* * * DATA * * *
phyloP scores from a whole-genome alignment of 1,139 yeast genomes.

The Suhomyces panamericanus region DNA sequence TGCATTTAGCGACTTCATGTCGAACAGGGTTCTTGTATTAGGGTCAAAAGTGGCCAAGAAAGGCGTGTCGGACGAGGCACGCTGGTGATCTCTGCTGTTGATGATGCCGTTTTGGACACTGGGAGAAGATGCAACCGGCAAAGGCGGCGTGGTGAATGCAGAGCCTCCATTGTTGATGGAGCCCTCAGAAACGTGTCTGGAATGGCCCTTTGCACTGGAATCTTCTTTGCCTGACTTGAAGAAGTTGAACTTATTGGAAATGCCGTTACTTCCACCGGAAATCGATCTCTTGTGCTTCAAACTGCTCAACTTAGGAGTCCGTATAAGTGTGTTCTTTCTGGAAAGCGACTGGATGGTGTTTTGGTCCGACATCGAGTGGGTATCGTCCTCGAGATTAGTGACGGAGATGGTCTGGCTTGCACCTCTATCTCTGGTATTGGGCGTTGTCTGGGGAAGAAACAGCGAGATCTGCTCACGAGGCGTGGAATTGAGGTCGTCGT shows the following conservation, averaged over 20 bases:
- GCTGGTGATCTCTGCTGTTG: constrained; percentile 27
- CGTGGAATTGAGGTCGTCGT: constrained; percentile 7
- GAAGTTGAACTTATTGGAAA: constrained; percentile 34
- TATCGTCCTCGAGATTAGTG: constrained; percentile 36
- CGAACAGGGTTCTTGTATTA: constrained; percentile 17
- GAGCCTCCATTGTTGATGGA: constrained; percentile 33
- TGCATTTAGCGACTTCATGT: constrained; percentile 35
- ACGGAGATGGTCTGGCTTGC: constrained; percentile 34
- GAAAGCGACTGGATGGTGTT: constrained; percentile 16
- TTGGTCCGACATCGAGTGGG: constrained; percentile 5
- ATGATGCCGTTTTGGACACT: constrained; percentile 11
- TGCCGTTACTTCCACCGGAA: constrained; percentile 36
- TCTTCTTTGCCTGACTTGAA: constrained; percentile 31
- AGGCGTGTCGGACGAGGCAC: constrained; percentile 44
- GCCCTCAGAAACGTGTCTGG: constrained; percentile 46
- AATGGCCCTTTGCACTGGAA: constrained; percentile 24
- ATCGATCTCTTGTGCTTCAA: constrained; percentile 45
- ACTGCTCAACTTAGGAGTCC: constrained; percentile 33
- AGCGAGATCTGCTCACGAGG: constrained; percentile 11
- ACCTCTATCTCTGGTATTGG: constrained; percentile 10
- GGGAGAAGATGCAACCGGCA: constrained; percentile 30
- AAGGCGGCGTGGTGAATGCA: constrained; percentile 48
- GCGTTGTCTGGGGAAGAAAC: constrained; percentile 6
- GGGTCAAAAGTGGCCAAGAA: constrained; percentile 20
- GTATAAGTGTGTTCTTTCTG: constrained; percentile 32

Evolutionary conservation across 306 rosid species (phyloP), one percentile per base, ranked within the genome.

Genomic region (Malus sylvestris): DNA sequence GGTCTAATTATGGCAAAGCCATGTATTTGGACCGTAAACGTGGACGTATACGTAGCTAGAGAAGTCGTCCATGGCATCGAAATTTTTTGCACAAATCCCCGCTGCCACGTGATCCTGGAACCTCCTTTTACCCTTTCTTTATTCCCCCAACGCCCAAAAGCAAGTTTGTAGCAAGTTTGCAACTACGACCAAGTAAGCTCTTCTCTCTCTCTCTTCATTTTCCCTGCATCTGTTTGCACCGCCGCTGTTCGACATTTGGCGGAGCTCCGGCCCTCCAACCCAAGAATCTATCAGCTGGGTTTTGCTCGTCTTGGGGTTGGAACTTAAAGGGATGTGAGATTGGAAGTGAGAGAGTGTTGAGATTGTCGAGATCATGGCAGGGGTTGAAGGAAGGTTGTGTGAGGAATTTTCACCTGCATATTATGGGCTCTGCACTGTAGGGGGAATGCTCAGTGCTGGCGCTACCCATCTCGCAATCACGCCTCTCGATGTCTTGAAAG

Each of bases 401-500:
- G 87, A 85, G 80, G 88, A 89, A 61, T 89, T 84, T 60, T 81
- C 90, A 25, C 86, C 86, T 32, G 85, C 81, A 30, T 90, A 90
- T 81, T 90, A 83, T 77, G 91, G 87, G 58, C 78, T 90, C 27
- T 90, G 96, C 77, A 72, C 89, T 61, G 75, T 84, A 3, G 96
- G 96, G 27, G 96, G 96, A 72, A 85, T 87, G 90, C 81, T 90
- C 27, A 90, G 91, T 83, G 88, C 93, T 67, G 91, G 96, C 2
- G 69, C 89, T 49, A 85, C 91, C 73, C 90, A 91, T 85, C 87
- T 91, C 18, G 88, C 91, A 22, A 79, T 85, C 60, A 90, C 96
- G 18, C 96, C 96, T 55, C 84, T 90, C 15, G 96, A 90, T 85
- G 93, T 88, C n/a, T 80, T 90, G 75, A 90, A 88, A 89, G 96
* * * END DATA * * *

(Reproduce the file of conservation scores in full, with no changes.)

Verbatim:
phyloP scores from a whole-genome alignment of 1,139 yeast genomes.

The Suhomyces panamericanus region DNA sequence TGCATTTAGCGACTTCATGTCGAACAGGGTTCTTGTATTAGGGTCAAAAGTGGCCAAGAAAGGCGTGTCGGACGAGGCACGCTGGTGATCTCTGCTGTTGATGATGCCGTTTTGGACACTGGGAGAAGATGCAACCGGCAAAGGCGGCGTGGTGAATGCAGAGCCTCCATTGTTGATGGAGCCCTCAGAAACGTGTCTGGAATGGCCCTTTGCACTGGAATCTTCTTTGCCTGACTTGAAGAAGTTGAACTTATTGGAAATGCCGTTACTTCCACCGGAAATCGATCTCTTGTGCTTCAAACTGCTCAACTTAGGAGTCCGTATAAGTGTGTTCTTTCTGGAAAGCGACTGGATGGTGTTTTGGTCCGACATCGAGTGGGTATCGTCCTCGAGATTAGTGACGGAGATGGTCTGGCTTGCACCTCTATCTCTGGTATTGGGCGTTGTCTGGGGAAGAAACAGCGAGATCTGCTCACGAGGCGTGGAATTGAGGTCGTCGT shows the following conservation, averaged over 20 bases:
- GCTGGTGATCTCTGCTGTTG: constrained; percentile 27
- CGTGGAATTGAGGTCGTCGT: constrained; percentile 7
- GAAGTTGAACTTATTGGAAA: constrained; percentile 34
- TATCGTCCTCGAGATTAGTG: constrained; percentile 36
- CGAACAGGGTTCTTGTATTA: constrained; percentile 17
- GAGCCTCCATTGTTGATGGA: constrained; percentile 33
- TGCATTTAGCGACTTCATGT: constrained; percentile 35
- ACGGAGATGGTCTGGCTTGC: constrained; percentile 34
- GAAAGCGACTGGATGGTGTT: constrained; percentile 16
- TTGGTCCGACATCGAGTGGG: constrained; percentile 5
- ATGATGCCGTTTTGGACACT: constrained; percentile 11
- TGCCGTTACTTCCACCGGAA: constrained; percentile 36
- TCTTCTTTGCCTGACTTGAA: constrained; percentile 31
- AGGCGTGTCGGACGAGGCAC: constrained; percentile 44
- GCCCTCAGAAACGTGTCTGG: constrained; percentile 46
- AATGGCCCTTTGCACTGGAA: constrained; percentile 24
- ATCGATCTCTTGTGCTTCAA: constrained; percentile 45
- ACTGCTCAACTTAGGAGTCC: constrained; percentile 33
- AGCGAGATCTGCTCACGAGG: constrained; percentile 11
- ACCTCTATCTCTGGTATTGG: constrained; percentile 10
- GGGAGAAGATGCAACCGGCA: constrained; percentile 30
- AAGGCGGCGTGGTGAATGCA: constrained; percentile 48
- GCGTTGTCTGGGGAAGAAAC: constrained; percentile 6
- GGGTCAAAAGTGGCCAAGAA: constrained; percentile 20
- GTATAAGTGTGTTCTTTCTG: constrained; percentile 32

Evolutionary conservation across 306 rosid species (phyloP), one percentile per base, ranked within the genome.

Genomic region (Malus sylvestris): DNA sequence GGTCTAATTATGGCAAAGCCATGTATTTGGACCGTAAACGTGGACGTATACGTAGCTAGAGAAGTCGTCCATGGCATCGAAATTTTTTGCACAAATCCCCGCTGCCACGTGATCCTGGAACCTCCTTTTACCCTTTCTTTATTCCCCCAACGCCCAAAAGCAAGTTTGTAGCAAGTTTGCAACTACGACCAAGTAAGCTCTTCTCTCTCTCTCTTCATTTTCCCTGCATCTGTTTGCACCGCCGCTGTTCGACATTTGGCGGAGCTCCGGCCCTCCAACCCAAGAATCTATCAGCTGGGTTTTGCTCGTCTTGGGGTTGGAACTTAAAGGGATGTGAGATTGGAAGTGAGAGAGTGTTGAGATTGTCGAGATCATGGCAGGGGTTGAAGGAAGGTTGTGTGAGGAATTTTCACCTGCATATTATGGGCTCTGCACTGTAGGGGGAATGCTCAGTGCTGGCGCTACCCATCTCGCAATCACGCCTCTCGATGTCTTGAAAG

Each of bases 401-500:
- G 87, A 85, G 80, G 88, A 89, A 61, T 89, T 84, T 60, T 81
- C 90, A 25, C 86, C 86, T 32, G 85, C 81, A 30, T 90, A 90
- T 81, T 90, A 83, T 77, G 91, G 87, G 58, C 78, T 90, C 27
- T 90, G 96, C 77, A 72, C 89, T 61, G 75, T 84, A 3, G 96
- G 96, G 27, G 96, G 96, A 72, A 85, T 87, G 90, C 81, T 90
- C 27, A 90, G 91, T 83, G 88, C 93, T 67, G 91, G 96, C 2
- G 69, C 89, T 49, A 85, C 91, C 73, C 90, A 91, T 85, C 87
- T 91, C 18, G 88, C 91, A 22, A 79, T 85, C 60, A 90, C 96
- G 18, C 96, C 96, T 55, C 84, T 90, C 15, G 96, A 90, T 85
- G 93, T 88, C n/a, T 80, T 90, G 75, A 90, A 88, A 89, G 96